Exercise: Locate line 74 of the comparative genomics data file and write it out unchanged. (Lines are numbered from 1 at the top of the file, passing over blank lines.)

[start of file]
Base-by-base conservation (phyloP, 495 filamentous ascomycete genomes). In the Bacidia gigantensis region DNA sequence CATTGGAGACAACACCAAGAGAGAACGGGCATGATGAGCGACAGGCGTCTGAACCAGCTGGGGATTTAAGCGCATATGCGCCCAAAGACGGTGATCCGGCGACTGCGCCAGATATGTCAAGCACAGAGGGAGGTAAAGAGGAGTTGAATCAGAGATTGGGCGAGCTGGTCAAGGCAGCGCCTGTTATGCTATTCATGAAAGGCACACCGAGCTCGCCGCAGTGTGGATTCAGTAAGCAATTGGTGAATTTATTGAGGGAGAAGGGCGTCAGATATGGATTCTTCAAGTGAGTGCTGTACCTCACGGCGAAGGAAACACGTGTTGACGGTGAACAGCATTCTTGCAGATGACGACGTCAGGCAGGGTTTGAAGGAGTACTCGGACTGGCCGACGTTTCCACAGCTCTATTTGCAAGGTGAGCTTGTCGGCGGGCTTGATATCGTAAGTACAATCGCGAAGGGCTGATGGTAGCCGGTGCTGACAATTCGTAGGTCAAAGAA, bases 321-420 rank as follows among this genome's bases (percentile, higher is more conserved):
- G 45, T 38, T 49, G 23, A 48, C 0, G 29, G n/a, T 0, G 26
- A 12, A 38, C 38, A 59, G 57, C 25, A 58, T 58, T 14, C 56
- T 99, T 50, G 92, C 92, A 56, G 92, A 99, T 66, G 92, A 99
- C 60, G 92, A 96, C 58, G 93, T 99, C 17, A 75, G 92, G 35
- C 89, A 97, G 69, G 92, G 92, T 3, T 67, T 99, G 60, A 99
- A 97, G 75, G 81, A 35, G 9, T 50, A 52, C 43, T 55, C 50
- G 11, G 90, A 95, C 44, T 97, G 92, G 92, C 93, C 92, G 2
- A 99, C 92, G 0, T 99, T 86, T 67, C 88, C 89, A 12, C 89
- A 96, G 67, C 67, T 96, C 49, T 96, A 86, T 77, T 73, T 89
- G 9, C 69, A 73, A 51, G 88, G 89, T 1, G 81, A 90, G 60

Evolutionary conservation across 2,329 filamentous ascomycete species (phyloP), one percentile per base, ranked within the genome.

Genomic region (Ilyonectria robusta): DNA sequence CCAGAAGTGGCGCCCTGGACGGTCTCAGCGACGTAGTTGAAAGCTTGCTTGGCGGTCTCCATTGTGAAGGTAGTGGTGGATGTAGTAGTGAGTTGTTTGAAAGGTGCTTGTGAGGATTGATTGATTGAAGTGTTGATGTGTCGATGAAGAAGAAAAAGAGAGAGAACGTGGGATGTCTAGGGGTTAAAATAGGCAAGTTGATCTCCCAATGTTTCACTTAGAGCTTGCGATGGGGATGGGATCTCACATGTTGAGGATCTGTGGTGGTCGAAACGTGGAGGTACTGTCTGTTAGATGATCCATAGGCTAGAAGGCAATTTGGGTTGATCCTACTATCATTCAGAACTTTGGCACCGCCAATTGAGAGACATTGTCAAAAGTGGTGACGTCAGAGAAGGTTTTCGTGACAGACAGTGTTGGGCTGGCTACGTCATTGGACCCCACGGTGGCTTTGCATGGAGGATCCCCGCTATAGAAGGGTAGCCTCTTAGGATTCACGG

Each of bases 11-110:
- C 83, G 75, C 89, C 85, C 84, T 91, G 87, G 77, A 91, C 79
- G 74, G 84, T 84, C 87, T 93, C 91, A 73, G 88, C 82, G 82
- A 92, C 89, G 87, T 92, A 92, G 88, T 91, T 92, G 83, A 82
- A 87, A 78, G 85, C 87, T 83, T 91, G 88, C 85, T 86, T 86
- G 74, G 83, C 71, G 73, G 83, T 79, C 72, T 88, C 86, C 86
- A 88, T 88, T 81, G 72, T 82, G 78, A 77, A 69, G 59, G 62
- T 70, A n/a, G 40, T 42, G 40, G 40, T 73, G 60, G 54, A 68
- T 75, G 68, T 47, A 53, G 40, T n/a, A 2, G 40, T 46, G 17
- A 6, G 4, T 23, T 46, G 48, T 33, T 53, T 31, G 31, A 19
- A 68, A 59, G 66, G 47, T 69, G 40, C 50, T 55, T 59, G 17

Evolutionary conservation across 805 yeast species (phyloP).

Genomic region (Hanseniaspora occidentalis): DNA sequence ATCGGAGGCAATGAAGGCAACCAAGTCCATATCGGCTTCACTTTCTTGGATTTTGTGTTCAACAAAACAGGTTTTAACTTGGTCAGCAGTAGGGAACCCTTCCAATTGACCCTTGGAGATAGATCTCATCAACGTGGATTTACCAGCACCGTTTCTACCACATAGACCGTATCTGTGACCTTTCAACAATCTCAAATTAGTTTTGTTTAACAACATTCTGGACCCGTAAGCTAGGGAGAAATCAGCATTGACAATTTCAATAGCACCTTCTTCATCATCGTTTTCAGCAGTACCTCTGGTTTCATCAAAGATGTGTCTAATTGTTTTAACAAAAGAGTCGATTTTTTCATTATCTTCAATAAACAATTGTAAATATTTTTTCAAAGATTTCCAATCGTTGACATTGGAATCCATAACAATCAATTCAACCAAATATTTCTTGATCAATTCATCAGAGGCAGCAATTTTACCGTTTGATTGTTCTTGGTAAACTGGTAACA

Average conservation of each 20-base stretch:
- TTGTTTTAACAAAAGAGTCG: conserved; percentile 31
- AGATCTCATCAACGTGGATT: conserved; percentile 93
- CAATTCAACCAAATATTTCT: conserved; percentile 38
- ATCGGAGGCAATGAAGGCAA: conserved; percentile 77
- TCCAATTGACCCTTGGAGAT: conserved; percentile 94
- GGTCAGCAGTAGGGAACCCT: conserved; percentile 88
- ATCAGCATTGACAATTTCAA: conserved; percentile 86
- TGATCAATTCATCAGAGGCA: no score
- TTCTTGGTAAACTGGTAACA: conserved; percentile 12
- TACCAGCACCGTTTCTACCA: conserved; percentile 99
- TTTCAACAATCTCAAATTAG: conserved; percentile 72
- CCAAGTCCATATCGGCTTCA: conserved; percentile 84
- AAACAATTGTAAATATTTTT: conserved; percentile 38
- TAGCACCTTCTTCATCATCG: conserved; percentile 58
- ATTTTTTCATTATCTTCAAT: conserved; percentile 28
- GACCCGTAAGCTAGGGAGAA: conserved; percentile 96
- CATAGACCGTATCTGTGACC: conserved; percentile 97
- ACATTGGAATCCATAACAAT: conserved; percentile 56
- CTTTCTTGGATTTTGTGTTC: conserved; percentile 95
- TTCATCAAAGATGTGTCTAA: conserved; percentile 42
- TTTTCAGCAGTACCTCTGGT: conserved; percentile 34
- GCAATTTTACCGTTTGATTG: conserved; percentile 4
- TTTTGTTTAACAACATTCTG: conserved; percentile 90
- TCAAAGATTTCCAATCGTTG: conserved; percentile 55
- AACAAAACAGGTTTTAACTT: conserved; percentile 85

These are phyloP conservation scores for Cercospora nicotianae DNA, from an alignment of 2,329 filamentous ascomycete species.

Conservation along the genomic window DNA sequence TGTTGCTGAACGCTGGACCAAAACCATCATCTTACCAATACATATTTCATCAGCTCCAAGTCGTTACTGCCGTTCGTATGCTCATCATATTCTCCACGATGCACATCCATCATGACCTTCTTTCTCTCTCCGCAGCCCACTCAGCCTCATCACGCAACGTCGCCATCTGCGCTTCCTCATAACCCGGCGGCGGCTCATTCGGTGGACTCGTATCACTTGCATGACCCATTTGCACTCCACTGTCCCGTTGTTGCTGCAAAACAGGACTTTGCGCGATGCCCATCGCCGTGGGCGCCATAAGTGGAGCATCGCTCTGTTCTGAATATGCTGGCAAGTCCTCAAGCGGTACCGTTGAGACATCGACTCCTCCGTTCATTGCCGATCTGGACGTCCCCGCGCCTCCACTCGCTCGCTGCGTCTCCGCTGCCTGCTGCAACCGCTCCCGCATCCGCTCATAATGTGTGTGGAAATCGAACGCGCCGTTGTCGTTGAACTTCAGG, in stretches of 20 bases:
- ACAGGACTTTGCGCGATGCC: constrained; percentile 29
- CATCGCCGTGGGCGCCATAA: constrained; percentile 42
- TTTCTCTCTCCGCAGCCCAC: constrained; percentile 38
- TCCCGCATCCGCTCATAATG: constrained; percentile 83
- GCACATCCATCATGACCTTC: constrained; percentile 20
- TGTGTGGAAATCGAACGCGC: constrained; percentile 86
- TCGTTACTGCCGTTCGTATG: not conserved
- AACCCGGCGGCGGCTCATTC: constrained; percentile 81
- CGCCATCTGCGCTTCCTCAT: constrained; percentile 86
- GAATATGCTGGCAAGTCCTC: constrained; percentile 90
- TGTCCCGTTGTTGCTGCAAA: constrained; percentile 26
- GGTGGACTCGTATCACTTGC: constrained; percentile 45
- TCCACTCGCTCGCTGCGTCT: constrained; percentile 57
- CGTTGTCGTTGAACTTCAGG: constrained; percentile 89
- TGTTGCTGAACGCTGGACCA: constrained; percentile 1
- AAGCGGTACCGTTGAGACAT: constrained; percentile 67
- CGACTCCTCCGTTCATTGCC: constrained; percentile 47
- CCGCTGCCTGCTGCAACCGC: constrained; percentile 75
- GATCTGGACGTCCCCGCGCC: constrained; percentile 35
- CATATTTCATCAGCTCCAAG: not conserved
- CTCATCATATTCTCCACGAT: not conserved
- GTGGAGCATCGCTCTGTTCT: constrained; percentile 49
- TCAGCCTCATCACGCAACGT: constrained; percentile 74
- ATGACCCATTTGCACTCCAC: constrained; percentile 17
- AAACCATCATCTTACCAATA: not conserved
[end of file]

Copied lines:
- CATATTTCATCAGCTCCAAG: not conserved